This year it’s time for something new. If it’s not a tomato or a pepper, it gets sown directly. I know many have had success starting seeds indoors and indeed I have too, but the growth difference has not been enough for me to give up room on our south facing windows. Without a greenhouse space is limited.
I have come to realize, with heirloom varieties that I get from places like Baker Creek and Seed Savers Exchange, my growing season are much longer than usual. Any other tomato will putter out before the first frost, but these varieties are like freight trains. They just don’t stop! My hopes are that if I utilize this crazy weather correctly I can yield much more than I would have with normal varieties under normal conditions. Growing only tomatoes and peppers as starters will allow me more time to devote to perfecting the varieties we love. Accompanied with possibly having longer growing season I hope to get a lot more canning in this year.
As in most of the United States, Ohio has had a very mild winter and an early spring this year. If these early starters get to large I will have no problems planting out before the official last frost date. We have many other successions to follow behind encase of frost. With hardly any inputs from me, I don’t have much to lose. Now if I was using electricity to warm these plants I might feel differently, but as long is they are chillin in our bay window they don’t need much attention.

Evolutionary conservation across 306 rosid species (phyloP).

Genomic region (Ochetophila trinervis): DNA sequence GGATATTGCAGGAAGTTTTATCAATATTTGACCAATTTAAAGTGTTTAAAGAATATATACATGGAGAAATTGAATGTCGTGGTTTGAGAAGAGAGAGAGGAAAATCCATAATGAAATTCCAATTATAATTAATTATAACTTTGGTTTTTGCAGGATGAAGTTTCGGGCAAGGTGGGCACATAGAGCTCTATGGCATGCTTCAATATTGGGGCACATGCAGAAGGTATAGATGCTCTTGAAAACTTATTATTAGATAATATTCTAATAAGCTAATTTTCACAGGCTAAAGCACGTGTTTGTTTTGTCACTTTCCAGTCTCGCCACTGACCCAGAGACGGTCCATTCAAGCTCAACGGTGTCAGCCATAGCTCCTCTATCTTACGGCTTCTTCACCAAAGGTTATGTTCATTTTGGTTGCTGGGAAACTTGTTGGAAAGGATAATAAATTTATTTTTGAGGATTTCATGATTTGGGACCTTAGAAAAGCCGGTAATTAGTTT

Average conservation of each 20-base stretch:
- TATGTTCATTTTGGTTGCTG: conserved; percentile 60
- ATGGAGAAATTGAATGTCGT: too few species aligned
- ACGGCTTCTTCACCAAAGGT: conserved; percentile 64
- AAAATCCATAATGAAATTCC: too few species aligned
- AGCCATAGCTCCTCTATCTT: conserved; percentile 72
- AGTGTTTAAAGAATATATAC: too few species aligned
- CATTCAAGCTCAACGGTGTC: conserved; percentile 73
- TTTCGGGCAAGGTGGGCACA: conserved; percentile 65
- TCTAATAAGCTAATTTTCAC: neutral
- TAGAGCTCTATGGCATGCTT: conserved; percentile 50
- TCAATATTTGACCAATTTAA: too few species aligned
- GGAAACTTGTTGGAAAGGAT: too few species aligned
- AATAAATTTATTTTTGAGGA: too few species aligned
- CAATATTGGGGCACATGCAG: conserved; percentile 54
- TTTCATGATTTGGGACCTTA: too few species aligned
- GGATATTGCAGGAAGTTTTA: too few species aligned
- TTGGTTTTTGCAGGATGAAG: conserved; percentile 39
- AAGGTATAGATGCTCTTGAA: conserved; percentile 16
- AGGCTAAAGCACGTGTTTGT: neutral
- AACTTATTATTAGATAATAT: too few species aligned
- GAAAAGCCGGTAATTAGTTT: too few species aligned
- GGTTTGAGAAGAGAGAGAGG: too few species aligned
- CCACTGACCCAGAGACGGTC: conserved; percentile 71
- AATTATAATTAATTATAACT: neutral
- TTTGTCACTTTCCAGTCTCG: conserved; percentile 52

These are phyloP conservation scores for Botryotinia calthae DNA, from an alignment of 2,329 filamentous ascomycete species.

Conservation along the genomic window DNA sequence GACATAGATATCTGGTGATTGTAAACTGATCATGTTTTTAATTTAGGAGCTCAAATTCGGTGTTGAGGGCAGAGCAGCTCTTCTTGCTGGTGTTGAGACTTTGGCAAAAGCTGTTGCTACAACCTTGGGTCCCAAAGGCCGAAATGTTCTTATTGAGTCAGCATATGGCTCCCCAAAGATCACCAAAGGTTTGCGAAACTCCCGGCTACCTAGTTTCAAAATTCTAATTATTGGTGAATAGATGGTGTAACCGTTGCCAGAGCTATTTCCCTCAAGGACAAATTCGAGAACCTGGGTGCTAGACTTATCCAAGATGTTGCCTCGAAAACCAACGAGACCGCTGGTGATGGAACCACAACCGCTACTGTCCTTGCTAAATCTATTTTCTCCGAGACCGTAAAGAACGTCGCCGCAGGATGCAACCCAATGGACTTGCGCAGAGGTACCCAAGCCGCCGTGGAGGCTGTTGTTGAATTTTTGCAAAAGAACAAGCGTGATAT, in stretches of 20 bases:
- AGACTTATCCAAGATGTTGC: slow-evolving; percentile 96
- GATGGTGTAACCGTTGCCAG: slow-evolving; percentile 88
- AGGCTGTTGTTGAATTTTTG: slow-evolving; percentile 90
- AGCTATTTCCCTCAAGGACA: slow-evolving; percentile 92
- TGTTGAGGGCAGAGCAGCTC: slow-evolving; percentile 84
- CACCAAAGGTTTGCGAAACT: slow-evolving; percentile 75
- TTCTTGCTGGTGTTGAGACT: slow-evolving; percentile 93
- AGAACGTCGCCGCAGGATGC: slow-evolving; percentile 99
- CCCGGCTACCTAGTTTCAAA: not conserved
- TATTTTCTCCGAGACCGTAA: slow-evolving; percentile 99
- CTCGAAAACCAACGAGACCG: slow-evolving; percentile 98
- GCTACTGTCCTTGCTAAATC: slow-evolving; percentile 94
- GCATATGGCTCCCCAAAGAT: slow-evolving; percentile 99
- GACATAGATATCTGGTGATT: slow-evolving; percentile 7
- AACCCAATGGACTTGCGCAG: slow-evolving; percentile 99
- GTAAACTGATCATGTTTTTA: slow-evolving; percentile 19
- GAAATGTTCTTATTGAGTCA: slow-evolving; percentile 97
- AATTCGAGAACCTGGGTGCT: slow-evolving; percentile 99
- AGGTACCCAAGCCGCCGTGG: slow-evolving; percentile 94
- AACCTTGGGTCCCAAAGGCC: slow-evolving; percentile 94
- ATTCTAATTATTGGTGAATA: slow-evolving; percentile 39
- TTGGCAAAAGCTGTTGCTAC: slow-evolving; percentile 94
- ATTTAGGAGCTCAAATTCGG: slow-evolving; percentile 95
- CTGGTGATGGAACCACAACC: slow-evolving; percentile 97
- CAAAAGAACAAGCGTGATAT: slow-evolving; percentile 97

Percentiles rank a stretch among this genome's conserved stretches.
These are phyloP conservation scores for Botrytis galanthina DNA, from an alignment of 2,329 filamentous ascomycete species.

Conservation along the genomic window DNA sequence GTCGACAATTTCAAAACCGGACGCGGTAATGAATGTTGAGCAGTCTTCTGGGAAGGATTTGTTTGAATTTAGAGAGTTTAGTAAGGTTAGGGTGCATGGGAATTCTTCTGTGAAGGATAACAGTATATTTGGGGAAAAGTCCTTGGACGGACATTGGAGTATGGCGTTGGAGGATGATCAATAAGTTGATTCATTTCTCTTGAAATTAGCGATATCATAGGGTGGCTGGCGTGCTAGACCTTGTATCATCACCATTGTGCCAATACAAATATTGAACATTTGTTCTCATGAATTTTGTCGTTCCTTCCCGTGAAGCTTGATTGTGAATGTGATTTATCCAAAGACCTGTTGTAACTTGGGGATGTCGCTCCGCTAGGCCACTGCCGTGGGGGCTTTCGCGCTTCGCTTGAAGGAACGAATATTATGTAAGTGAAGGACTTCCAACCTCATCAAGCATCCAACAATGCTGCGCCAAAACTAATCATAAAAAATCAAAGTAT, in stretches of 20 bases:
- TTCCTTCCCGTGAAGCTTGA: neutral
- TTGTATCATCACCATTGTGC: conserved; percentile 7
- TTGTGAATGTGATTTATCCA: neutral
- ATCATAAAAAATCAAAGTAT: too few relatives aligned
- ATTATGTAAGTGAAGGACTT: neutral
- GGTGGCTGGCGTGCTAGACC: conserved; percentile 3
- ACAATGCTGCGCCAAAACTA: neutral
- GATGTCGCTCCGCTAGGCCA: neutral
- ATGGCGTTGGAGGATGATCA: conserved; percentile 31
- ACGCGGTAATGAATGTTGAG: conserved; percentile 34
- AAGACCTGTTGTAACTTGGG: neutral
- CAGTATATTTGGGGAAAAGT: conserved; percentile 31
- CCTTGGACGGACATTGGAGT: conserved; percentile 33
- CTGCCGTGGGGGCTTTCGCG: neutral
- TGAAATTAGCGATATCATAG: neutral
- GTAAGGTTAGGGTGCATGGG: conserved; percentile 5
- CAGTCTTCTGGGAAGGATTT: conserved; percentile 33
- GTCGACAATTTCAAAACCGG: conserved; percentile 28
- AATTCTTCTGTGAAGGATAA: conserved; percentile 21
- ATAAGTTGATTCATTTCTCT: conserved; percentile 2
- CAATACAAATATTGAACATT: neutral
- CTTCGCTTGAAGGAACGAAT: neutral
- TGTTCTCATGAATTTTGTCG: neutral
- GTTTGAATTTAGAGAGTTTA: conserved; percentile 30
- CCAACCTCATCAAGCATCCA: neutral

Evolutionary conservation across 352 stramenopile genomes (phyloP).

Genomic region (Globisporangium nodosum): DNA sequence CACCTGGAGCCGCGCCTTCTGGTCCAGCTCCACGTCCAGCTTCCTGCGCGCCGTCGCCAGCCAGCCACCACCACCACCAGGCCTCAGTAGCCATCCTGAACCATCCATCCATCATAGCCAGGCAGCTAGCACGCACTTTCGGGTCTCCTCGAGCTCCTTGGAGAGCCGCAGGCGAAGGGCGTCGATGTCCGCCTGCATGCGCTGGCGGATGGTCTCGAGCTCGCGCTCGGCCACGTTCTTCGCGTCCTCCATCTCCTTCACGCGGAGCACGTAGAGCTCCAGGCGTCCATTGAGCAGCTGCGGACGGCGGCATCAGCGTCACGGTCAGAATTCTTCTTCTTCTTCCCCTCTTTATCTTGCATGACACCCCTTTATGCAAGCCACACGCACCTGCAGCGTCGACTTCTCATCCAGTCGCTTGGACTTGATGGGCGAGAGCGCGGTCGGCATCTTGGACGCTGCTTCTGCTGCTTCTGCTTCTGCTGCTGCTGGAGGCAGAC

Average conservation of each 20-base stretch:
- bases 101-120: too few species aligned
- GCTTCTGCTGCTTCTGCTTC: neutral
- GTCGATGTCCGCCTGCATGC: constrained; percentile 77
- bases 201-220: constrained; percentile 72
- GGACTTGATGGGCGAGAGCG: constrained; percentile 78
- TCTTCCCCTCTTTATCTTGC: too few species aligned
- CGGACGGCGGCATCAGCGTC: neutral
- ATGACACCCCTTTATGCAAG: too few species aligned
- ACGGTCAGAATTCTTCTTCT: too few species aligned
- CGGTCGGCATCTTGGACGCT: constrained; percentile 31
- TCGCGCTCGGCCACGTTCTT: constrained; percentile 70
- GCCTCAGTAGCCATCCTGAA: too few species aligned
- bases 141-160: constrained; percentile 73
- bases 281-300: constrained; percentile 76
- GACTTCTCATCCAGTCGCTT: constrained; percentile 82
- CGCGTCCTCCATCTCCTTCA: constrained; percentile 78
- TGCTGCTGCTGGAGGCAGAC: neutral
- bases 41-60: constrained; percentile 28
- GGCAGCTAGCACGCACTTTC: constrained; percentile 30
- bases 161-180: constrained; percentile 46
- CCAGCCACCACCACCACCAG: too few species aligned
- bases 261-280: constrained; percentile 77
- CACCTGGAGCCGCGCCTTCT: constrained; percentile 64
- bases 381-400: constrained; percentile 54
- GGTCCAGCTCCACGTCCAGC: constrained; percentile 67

Now here is a cool little experiment we are doing. I picked up these glass doors at the beginning of winter. Using a couple of old wooden windows for the side I have thrown together a cold frame. There are a couple of opening that need to be filled in on the ends, but I expect descent results. Again with the extra tomatoes that I have started, I have no qualms about sacrificing them if it means that we may get some extra early tomatoes. We may have a very mild spring as far as cold goes and playing my cards right I hope to capitalize on this.
For my starters I having been using some Jiffy Peat Pellets I found in the garage, though I do use the Soil Cube with great results. For potting-up I use a mix of soils I have around. The tomato pictured was planted in a mixture of composted manure, peat, and a little perlite. Heavy on the composted manure.
Overall I am excited for this year. I expect droughts and some hot weather, but with the rain catch I built last year I hope to be prepared. If you have any questions or have something to add feel free to leave a comment or email me at firstname.lastname@example.org.